Mining Camp

Some articles on mining camp, mining, camps:

Davis, Massachusetts - Mining Camp Settlement
... A good-sized mining camp developed at the site, which included a blacksmith shop, butcher shop, electric lighting, and at least 150 homes ... There were four mining shafts, and a period photo of Shaft #1 shows a large enclosed headframe (shafthouse) tram and what appears to be a reduction works of some kind (smokestack and large building) ... town in Massachusetts, so it is possible that power was then run to the mining camp ...
National Register Of Historic Places Listings In Chaffee County, Colorado - Current Listings
100 and Mining Camp 02003-10-11October 11, 2003 Address Restricted Granite Located in the vicinity of the Vicksburg Mining Camp F Street Bridge 01985-02-04February 4, 1985 F St Salida. 12, 8465 ... County Road 140 Salida Vicksburg Mining Camp 01977-03-08March 8, 15 ... miles northwest of Buena Vista on Forest Service Route 390 Granite Remnants of a 19th century mining community (population ... Winfield Mining Camp 01980-03-10March 10, 19 ... miles northwest of Buena Vista on Forest Service Route 390 Granite Remnants of a 19th century mining community (population c ...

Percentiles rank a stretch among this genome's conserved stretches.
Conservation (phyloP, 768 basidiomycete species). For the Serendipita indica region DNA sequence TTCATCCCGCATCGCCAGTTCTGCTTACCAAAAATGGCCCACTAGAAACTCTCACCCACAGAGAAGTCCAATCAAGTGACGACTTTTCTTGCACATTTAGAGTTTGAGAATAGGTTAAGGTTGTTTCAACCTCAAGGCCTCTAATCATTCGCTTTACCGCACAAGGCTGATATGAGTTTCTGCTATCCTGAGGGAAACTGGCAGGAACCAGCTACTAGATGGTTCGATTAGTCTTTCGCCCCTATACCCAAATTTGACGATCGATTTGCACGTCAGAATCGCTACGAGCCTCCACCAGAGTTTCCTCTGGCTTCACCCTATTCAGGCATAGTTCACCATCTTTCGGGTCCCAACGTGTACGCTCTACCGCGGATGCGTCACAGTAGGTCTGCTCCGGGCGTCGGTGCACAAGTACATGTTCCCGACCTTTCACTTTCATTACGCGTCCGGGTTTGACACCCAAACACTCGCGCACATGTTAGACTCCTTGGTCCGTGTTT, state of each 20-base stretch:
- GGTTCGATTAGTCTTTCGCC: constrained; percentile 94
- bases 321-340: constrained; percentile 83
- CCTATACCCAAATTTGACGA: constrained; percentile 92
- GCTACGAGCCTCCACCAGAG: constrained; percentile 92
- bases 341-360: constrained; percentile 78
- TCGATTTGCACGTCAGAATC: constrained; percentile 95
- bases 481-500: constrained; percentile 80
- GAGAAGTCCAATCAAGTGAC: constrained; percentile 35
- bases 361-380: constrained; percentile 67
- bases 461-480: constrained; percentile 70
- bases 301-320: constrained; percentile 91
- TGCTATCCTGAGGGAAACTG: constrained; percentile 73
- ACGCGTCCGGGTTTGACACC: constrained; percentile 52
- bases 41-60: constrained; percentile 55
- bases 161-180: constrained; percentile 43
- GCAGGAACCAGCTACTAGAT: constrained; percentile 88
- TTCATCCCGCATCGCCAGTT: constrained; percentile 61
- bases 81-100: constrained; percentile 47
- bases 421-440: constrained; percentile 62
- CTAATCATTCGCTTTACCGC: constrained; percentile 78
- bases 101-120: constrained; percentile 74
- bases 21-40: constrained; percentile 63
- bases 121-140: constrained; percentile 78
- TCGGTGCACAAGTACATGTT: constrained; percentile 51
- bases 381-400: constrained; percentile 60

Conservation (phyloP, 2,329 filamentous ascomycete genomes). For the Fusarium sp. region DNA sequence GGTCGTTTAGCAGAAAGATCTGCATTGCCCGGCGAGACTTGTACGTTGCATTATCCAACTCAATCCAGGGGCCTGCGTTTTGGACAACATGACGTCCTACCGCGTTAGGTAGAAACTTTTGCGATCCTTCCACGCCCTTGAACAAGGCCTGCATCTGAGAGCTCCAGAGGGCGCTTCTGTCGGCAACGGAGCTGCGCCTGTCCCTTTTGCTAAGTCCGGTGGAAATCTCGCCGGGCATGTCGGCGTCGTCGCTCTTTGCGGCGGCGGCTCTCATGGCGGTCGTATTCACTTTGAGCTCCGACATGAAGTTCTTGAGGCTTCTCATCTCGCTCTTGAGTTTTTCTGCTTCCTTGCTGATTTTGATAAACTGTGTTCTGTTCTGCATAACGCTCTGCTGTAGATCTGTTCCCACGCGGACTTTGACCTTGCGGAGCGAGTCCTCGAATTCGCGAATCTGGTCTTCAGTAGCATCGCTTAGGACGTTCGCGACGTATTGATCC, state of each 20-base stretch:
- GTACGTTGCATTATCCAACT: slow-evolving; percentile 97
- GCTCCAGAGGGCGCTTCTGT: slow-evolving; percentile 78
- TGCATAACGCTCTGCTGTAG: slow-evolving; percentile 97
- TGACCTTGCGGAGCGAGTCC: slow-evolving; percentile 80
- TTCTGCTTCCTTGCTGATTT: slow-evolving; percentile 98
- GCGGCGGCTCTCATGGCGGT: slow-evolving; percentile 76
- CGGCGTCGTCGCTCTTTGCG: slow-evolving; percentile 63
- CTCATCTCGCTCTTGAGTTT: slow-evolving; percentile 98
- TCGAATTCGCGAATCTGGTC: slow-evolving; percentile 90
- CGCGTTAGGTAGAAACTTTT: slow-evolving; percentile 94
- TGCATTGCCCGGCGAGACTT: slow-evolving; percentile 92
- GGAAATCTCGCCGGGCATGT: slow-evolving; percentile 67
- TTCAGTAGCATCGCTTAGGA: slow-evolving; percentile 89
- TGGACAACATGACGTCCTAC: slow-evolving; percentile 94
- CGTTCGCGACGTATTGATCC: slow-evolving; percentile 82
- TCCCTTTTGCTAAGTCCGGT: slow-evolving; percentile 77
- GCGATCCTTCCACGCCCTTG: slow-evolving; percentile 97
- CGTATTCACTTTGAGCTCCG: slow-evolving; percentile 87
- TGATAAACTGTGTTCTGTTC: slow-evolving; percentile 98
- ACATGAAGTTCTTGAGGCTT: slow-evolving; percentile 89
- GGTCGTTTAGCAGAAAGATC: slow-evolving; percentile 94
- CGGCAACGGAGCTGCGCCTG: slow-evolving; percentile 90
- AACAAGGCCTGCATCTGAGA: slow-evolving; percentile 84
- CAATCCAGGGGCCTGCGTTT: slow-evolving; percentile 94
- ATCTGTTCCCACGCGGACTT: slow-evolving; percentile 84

Dog Town, California
... town was established in approximately 1857 by Carl Norst as a placer mining camp ... Mormons had arrived as miners at the site and a mining camp arose ... The name "Dogtown" was often applied by miners to camps where living conditions were miserable ...

Famous quotes containing the words camp and/or mining:

    Detachment is the prerogative of an elite; and as the dandy is the nineteenth century’s surrogate for the aristocrat in matters of culture, so Camp is the modern dandyism. Camp is the answer to the problem: how to be a dandy in the age of mass culture.
    Susan Sontag (b. 1933)

    Any relation to the land, the habit of tilling it, or mining it, or even hunting on it, generates the feeling of patriotism. He who keeps shop on it, or he who merely uses it as a support to his desk and ledger, or to his manufactory, values it less.
    Ralph Waldo Emerson (1803–1882)